Washington County GOP chairman talks charity, inclusiveness

Gary B. Gray • Apr 30, 2013 at 10:30 AM

Michael Hartman, who was elected as Washington County Republican Party chairman in February, said Monday he views his role as that of a public servant obligated to help others and give back to East Tennesseans.

Hartman, 37, a rental property owner and real estate developer with a family history of political involvement on both the Republican and Democratic parties, is a Jonesborough native intent on helping conservatives think outside the box.

“I decided this year at our Lincoln Day Dinner that we would turn what is ordinarily a Republican Party fundraiser into a simultaneous food drive for a local charity,” he said during a visit to the Johnson City Press. “At our Reagan Day Picnic, we are going to collect school supplies to be donated to a school identified as having the greatest need.”

Hartman, who attended David Crockett High School and graduated from East Tennessee State University with a degree in business, took over the spot from Washington County attorney John Rambo on Feb. 16. Rambo said he did not step down because of his new position but to “scale back” his activities to give proper attention to his new job and the increased responsibilities that came with it.

“Although he is young, he’s participated in public functions for several years now,” Rambo said about Hartman. “He brings a lot of energy and enthusiasm, and we need that.”

His family has a history of political involvement. His great-grandfather, C.C. Hartman, was Washington County’s former Republican Party chairman and a former county magistrate, now known as a commissioner. The young Mr. Hartman served as the county’s Young Republicans chairman in 1994.

“We as a political party help facilitate the day-to-day process,” he said. “However, I feel we need to give back to East Tennessee in a non-partisan manner for the betterment of our society as a whole. While recently attending an event for Coalition for Kids, I had the privilege to speak to some of the children helped by that program — you realize we need to reach out with a helping hand. This personally touched my heart, as I was from a broken home. And being mostly raised by my grandmother, you don’t know as a child in need what the words ‘Democrat’ or ‘Republican’ mean.”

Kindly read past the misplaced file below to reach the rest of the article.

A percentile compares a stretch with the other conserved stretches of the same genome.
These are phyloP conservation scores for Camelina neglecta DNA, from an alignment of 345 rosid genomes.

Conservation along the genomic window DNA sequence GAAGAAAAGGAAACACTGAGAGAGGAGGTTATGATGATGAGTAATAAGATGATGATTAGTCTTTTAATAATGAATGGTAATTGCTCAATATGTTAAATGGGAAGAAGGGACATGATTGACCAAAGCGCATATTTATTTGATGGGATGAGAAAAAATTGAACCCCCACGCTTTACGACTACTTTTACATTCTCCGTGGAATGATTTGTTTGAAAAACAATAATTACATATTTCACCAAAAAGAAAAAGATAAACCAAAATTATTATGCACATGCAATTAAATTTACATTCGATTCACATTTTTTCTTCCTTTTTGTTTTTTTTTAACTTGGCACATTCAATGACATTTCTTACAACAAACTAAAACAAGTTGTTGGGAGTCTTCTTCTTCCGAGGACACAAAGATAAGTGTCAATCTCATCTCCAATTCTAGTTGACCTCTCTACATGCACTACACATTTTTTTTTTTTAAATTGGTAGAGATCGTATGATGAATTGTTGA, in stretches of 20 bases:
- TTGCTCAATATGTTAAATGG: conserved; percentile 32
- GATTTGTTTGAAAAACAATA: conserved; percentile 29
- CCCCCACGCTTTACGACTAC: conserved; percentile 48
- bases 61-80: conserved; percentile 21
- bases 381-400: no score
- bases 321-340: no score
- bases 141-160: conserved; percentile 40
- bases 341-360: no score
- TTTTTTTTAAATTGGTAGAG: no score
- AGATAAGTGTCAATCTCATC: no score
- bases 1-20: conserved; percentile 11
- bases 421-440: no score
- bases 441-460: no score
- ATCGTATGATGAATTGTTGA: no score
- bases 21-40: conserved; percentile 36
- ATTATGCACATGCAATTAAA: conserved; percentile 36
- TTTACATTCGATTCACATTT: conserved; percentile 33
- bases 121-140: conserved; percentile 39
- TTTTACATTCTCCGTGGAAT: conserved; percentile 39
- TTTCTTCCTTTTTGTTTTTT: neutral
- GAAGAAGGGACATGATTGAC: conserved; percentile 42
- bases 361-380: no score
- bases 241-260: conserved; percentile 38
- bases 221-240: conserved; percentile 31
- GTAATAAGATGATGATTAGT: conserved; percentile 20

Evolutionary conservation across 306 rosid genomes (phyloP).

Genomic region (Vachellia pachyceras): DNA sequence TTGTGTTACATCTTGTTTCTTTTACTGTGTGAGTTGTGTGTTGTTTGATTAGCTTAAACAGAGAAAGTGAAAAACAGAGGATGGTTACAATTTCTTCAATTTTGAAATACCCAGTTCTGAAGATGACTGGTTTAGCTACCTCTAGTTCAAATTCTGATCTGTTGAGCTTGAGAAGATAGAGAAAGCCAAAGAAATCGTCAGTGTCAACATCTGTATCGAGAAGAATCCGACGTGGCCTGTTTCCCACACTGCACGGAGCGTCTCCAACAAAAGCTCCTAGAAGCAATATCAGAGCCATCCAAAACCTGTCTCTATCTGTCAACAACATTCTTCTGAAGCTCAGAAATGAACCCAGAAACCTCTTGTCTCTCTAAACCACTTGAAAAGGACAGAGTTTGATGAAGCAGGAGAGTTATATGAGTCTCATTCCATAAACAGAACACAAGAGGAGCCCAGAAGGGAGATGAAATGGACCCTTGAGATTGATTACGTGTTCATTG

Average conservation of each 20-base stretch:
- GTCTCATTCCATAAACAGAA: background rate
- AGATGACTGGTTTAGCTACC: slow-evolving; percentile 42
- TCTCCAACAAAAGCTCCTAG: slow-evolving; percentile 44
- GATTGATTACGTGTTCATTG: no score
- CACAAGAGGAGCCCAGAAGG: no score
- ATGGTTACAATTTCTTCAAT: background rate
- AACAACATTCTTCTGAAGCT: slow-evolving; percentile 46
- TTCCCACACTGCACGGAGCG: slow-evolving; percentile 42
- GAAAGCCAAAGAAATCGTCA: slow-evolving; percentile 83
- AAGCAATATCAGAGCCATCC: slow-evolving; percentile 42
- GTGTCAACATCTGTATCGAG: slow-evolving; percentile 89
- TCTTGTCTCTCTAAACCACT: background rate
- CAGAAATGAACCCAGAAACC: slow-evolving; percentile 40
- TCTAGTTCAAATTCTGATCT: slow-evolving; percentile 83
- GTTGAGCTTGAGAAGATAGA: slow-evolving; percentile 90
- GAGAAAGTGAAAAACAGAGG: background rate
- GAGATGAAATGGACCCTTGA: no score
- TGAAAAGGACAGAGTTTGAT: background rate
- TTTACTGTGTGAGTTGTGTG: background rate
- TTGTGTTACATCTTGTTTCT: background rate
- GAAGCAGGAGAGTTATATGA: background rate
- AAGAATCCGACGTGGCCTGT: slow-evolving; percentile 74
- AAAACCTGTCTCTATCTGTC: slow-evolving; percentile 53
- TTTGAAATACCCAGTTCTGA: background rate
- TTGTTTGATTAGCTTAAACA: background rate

He said he stays busy maintaining his paying gig and does not have any ambitions to run for political office. He said his functions as a party chairman include visiting the election commission office to check voting statistics, advising people considering running for office for the first time and meeting with party delegates and members to make sure everyone’s on the same page. County Commissioners also call him from time to time to “run an idea by me” or vice versa.

His take on the consistently low voter turnouts at municipal elections was as follows: “Yes, typically low voter turnout may mean there’s some apathy out there, but it may also mean they’re happy with the way things are.”

Hartman said his overall goal is to reach out to people in the 1st Congressional District.

“You reach out and get your message across to let them know we’re inclusive,” he said. “Next year will be filled with candidates running for offices they currently hold and some running for the first time, and we will encourage those folks to help enhance the lives of others as well.”

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